Kluane Lake, Yukon
Bella and Tucker and I were soon heading down the beach, with squeaky-balls to keep their attention when needed. At the mouth of Congdon Creek, we found some good-sized patches of lovely soft MUD! Perfect for puppies to play in 🙂

The mouth of Congdon Creek, Yukon
…as well as boys! Walking barefoot in soft mud is just one of those pleasures I savour when the rare opportunity presents itself. I thought about laying down in it… 🙂

Barefoot in deep mud at Congdon Creek, Yukon
What a great start to the weekend. We kept walking and walking and walking down the beach…

Mud at the mouth of Congdon Creek, Yukon
Almost 4 km down the lake, it was time to turn back, but the kids were nowhere close to being out of energy. Tucker keeps getting faster and faster – Bella can’t catch him anymore unless he wants to be caught.

I am so incredibly happy to see these two so close. Happiest puppies in the world. We thoroughly wore ourselves out on Wednesday. It was a quiet evening, and we were all in bed early.

My puppies Bella and Tucker at Kluane Lake, Yukon
While out for our first walk on Thursday morning, I realized that these piles of gravel on the beach are ice push ridges, caused by the movement of the lake ice over the winter.

Ice push ridges on Kluane Lake, Yukon
Many species of wildflowers are about at their peak in the southern Yukon, including these Prickly Roses (Rosa acicularis).

Prickly Rose, Rosa acicularis
An interpretive trail at the campground was abandoned many years ago, and although we’ve still been using it, it gets more difficult each year as brush crowds in. I was extremely pleased to find that it’s been cleared this year, and when we got back from this walk, I went looking for a park employee to let him know how much I appreciate it. I got a note about it on the Yukon Parks Facebook page: “That was with the help of the youth from Y2C2 and the CAT camp (Conservation Action Team). We will also have a new interpretive panel later this summer about bear safety and the research Yukon College is doing there.”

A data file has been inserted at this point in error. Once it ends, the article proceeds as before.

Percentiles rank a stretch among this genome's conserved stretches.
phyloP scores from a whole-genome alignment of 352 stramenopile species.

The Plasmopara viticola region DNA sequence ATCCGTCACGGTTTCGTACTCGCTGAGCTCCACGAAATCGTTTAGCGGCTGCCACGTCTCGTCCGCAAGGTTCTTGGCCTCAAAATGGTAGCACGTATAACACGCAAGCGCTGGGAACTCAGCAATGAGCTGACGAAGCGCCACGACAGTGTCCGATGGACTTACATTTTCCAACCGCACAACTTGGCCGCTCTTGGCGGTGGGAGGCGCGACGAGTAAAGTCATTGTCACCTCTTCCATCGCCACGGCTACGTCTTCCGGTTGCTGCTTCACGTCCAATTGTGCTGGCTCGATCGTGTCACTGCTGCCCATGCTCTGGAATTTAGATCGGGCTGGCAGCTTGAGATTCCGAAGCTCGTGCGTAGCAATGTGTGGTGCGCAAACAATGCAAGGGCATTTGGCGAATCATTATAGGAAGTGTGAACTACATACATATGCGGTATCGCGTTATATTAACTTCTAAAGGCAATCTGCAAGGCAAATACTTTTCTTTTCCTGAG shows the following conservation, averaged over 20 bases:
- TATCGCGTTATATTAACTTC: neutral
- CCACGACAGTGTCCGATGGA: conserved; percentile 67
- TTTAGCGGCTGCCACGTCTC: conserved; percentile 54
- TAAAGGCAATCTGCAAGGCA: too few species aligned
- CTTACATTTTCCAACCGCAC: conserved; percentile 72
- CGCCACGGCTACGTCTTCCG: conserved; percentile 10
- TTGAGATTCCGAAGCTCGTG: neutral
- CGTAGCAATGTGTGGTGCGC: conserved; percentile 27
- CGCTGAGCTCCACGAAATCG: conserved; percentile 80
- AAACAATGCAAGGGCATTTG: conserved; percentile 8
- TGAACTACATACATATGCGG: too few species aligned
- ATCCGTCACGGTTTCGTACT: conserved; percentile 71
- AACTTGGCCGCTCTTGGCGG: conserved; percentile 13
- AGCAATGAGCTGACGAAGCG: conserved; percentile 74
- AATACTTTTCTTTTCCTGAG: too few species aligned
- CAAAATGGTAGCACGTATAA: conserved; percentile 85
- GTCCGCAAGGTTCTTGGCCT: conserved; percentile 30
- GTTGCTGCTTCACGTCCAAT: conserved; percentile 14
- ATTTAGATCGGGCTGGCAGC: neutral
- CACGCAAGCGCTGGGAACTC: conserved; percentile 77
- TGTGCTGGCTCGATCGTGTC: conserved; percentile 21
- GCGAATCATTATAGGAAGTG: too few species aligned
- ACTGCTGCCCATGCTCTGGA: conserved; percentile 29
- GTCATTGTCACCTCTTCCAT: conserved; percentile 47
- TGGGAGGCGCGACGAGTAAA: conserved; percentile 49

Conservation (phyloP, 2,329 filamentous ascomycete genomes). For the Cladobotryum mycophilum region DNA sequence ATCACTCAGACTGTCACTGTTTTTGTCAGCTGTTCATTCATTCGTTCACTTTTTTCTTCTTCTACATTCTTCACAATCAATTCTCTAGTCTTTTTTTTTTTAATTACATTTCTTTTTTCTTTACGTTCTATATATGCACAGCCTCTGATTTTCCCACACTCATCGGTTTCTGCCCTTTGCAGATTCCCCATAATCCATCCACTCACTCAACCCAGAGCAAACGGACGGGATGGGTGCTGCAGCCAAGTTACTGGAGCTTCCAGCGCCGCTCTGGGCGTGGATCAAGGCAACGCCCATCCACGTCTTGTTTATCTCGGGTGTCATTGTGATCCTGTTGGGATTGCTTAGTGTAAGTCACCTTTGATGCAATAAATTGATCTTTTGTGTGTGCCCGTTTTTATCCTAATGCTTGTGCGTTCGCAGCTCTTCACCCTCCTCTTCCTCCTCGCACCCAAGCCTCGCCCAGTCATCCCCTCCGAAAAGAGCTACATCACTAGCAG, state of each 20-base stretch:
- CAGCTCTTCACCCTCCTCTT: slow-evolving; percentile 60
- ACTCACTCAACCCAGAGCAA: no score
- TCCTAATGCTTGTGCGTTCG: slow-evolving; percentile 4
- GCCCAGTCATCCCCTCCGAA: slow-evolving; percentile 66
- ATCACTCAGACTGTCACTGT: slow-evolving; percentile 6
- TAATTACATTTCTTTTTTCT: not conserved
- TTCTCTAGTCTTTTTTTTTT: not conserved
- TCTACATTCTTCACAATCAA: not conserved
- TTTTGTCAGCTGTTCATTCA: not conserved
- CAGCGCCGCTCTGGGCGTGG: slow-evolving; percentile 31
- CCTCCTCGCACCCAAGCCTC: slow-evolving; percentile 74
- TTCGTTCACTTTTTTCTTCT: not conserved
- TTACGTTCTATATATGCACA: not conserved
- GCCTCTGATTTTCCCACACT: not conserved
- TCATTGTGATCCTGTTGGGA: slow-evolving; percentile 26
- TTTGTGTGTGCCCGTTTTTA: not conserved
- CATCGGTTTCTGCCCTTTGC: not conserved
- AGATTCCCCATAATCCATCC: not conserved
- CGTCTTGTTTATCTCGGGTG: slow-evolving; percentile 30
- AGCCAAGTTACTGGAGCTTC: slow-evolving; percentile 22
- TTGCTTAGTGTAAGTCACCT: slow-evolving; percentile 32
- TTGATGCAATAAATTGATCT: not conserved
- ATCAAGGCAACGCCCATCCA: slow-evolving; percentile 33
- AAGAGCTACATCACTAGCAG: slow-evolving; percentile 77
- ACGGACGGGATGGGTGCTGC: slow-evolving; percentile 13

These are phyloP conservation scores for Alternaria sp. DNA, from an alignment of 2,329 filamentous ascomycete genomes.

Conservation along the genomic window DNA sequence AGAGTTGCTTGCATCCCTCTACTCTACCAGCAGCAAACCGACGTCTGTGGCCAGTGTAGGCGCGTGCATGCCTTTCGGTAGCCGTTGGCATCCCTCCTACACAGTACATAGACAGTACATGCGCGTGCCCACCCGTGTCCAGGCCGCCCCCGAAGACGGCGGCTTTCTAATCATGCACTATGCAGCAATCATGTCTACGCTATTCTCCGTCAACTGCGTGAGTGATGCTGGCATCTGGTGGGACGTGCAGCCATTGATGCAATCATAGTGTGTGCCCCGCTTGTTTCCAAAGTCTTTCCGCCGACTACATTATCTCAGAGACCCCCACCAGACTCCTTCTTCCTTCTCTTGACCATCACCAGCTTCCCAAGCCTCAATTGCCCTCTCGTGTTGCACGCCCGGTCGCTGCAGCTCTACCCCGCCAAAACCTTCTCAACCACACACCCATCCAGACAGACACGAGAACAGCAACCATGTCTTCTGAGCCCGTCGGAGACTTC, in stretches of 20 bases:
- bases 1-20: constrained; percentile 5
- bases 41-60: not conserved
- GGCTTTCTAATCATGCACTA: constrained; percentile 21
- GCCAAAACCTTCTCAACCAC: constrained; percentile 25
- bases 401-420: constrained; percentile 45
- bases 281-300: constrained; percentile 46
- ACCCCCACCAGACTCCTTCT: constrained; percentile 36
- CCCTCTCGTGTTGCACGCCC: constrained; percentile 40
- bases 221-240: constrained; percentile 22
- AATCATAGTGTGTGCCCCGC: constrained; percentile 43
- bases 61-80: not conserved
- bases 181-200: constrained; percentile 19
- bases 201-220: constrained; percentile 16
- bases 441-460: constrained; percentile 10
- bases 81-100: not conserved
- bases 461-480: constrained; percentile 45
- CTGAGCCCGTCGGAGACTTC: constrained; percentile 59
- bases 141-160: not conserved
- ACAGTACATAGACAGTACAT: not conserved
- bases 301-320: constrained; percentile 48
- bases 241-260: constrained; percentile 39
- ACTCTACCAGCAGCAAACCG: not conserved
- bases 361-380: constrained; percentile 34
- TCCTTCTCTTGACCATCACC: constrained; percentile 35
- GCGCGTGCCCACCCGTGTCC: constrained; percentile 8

Interpretive trail at the Congdon Creek Campground
The trail leads to a large (42 sites) but long abandoned section of the campground. Stories vary about why it was abandoned – bear problems, floods, lack of use. It’s still fully equipped, though – tens of thousands of dollars worth of picnic tables, firepits, outhouses, picnic shelters, etc.

Abandoned section of the Congdon Creek Campground
I believe this is Tufted Fleabane (Erigeron caespitosus) – the large field in the middle of the campground has lots of it growing. Environment Yukon’s booklet “Common Yukon Roadside Flowers” says that “The name ‘fleabane’ was given to this species because it was believed that bunches of the dried plant hung indoors would drive out fleas.”

Tufted Fleabane (Erigeron caespitosus) at Congdon Creek Campground, Yukon
This is the large field I mentioned above. Our campsite is just out of sight to the near left.

Congdon Creek Campground, Yukon
The weather was really erratic, going from hot sun to clouds and showers and back again. On Thursday afternoon, I pulled out the awning to provide a sheltered place to do some reading and writing until the light rain stopped.

Murray Lundberg and his dogs at their RV at Congdon Creek Campground, Yukon
Back on the beach, where lots of Dwarf Fireweed or River Beauty (Chamerion latifolium) is growing.

Dwarf Fireweed or River Beauty (Chamerion latifolium) at Kluane Lake, Yukon
With the sun back, going back to the mud seemed like a good idea, and the kids definitely agreed. Tucker kept burying his ball in it and digging it out again. Yes, he ate a lot of mud!

Tucker finally lost the ball and I had to go in to find it. Oh darn! 🙂

Barefoot in Kluane Lake mud